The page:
North Yorkshire Police’s ability to tackle cross-border crime received a boost as they make an additional £1m investment in car number plate recognition technology to target travelling criminals.
- Quarter of all detected crimes in North Yorkshire are perpetrated by cross-border criminals
At present, a quarter of all detected crimes in North Yorkshire are perpetrated by cross-border criminals, who take advantage of the region’s large geography and road network to prey on local communities.
As well as theft and rural crimes, cross-border criminals can be involved in a wide range of other offences, including child sexual exploitation.
Automatic Number Plate Recognition (ANPR) is already used by many forces (including North Yorkshire) to identify criminals en route, and build intelligence on their movement patterns. However, the new investment will allow North Yorkshire Police to increase its coverage across the region, refine its intelligence team, and deploy officers proactively to disrupt criminals in their vehicles.
Chief Constable Dave Jones said: I am delighted with this decision to improve our capability in tackling cross-border crime. It is an area where we are already very successful, through initiatives like Operation Hawk, but this will take us to the next level. However, ANPR is just one piece of the jigsaw.
Even more important are the changes we are making across the service to reduce red-tape, bring in new ways of working, and generally improve the service we offer to the people of North Yorkshire.
These are challenging times for police services across the country, but through our Operational Policing Model we are doing everything we can to ensure that the police service is effective and efficient, and that officers spend their time where it really matters – out in the community keeping people safe.
The decision is part of a wider programme of activity, called the Operational Policing Model (OPM).The OPM includes a series of initiatives to improve efficiency across the police service, target offenders more precisely, and bring swifter justice to victims of crime. Technology is a major feature of the programme, as part of an overall drive to reduce bureaucracy, so resources can be focused on frontline police out in the community.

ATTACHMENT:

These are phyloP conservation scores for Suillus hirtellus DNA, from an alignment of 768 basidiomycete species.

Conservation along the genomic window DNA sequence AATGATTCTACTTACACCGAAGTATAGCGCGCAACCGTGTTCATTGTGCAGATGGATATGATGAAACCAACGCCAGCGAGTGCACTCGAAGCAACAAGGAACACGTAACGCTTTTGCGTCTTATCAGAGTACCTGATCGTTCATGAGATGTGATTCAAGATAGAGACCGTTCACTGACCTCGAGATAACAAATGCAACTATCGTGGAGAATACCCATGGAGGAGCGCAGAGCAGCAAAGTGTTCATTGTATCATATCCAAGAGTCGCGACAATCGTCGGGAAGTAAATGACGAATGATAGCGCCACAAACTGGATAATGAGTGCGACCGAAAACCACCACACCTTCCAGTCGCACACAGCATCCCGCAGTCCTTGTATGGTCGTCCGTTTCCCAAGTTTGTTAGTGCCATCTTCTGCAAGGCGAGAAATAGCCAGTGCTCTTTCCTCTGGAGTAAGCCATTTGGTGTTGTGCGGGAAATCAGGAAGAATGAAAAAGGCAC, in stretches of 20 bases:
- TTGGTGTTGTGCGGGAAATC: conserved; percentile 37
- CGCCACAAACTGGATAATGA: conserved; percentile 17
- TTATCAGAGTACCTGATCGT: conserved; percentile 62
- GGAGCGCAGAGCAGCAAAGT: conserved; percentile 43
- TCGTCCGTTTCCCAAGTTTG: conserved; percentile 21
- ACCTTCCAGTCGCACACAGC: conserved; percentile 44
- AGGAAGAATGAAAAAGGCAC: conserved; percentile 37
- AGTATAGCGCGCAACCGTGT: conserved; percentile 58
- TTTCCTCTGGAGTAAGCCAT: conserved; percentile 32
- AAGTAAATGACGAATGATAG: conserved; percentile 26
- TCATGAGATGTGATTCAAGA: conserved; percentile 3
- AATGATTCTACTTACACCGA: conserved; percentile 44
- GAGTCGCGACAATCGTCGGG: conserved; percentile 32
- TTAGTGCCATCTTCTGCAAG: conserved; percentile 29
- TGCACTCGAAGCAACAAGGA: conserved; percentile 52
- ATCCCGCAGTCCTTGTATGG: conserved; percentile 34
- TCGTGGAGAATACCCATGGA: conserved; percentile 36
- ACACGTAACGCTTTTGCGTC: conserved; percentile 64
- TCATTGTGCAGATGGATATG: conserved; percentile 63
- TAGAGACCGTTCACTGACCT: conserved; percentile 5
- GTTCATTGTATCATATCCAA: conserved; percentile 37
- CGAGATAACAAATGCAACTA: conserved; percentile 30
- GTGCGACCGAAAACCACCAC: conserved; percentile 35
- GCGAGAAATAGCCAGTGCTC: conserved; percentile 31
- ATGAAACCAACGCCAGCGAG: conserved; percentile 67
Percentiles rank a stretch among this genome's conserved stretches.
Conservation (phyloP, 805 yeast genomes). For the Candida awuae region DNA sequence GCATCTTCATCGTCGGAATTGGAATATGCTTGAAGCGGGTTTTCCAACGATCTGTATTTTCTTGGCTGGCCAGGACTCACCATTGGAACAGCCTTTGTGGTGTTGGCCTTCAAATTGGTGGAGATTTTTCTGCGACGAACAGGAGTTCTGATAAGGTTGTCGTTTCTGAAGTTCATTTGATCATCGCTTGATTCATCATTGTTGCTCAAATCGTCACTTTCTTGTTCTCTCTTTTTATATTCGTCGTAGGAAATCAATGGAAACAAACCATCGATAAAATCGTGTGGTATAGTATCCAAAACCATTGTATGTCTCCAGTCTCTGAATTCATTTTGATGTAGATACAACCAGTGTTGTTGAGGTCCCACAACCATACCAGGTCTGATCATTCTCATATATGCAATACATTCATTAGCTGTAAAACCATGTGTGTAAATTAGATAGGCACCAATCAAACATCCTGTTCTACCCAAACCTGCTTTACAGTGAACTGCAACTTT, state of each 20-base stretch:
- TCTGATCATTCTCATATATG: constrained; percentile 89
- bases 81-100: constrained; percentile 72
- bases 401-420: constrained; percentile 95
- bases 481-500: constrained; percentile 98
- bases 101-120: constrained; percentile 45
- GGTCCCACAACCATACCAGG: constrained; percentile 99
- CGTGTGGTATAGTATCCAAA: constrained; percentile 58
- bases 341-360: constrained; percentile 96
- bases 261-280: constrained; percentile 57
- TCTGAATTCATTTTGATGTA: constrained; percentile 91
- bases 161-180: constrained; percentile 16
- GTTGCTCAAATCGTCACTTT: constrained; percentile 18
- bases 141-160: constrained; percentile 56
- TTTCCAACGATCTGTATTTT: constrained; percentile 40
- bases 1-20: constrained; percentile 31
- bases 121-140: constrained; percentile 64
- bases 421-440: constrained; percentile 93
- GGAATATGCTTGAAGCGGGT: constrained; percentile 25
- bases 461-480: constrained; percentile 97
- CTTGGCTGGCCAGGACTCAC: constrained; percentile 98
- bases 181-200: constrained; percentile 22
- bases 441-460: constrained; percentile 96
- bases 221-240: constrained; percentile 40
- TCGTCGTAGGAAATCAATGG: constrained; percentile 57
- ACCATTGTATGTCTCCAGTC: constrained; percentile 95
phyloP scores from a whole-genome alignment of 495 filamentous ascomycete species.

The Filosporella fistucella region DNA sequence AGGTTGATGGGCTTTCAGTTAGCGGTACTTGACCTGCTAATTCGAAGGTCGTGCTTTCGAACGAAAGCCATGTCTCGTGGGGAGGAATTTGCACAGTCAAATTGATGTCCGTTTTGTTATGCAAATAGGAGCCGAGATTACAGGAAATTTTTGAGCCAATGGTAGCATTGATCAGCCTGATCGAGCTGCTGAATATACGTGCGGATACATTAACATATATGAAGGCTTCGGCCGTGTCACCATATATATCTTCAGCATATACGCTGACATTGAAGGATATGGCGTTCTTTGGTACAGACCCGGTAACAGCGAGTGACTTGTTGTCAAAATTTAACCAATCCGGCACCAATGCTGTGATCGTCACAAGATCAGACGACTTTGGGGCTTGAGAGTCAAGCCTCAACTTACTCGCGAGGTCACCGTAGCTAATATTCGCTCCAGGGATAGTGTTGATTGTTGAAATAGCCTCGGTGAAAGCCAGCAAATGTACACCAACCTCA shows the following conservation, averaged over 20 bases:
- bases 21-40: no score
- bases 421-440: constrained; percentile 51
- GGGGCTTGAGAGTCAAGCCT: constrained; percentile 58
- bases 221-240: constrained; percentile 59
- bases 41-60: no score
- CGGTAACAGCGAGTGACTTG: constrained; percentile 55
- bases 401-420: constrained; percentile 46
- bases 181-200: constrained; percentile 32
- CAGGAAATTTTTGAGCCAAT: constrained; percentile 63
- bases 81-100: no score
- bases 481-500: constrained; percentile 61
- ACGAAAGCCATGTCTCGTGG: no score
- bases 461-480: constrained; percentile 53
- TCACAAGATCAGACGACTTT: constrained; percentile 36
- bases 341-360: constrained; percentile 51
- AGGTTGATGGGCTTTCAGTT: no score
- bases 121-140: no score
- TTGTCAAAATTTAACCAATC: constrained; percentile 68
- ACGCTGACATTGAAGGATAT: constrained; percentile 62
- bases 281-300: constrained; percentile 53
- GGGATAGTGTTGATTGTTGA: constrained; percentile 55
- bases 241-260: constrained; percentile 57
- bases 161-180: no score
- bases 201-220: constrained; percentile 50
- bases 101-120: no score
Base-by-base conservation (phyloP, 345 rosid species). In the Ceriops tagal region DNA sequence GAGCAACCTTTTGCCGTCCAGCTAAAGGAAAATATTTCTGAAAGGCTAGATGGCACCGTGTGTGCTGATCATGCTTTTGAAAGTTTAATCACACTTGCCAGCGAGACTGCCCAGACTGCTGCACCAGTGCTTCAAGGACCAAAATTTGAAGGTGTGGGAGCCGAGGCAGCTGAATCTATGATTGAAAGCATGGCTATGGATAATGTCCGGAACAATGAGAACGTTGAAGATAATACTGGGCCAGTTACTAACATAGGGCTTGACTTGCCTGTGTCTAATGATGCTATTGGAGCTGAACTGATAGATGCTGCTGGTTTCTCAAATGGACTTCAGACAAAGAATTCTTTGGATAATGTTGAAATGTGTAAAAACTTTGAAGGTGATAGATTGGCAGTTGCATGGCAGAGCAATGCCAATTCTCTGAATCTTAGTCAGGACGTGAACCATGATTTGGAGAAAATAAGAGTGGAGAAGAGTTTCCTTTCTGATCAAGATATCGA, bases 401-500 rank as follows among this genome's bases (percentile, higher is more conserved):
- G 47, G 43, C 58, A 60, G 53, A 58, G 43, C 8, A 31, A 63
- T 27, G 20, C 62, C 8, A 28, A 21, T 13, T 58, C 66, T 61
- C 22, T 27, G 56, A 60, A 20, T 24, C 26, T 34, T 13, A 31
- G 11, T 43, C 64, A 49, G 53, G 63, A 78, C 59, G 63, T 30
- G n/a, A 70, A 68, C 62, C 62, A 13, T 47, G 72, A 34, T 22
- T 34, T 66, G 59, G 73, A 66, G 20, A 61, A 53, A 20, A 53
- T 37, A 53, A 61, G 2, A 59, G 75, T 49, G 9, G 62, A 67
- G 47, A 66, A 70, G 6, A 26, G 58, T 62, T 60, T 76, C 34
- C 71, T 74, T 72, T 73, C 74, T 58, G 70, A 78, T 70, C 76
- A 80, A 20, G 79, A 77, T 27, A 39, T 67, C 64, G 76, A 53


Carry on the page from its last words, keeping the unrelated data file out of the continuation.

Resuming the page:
The ANPR decision is therefore the first of a series of planned improvements, which will include mobile handsets for officers in 2015, to minimize paperwork.
The Operational Policing Model is now moving into a new implementation phase, which will last until April. As as Automatic Number Plate Recognition, it will include the introduction of Investigation Hubs to streamline and speed up the way the police investigate crimes, and changes to the intelligence service, to create a more direct link between intelligence gathering and the tasking of officers on the ground,
Julia Mulligan, the Police and Crime Commissioner for North Yorkshire, said: Cross-border criminality is a major issue for North Yorkshire, as we border on so many other counties. It is vitally important that the police have the tools they need to target these criminals effectively, so we can make it clear that we will not allow our communities to be prey to their activities.
The investment I have approved for ANPR is a significant one, but it will put North Yorkshire right at the forefront of this type of proactive policing, and give officers every chance to stop criminals in their tracks. When combined with the other changes that North Yorkshire Police are making, this will make a really positive difference.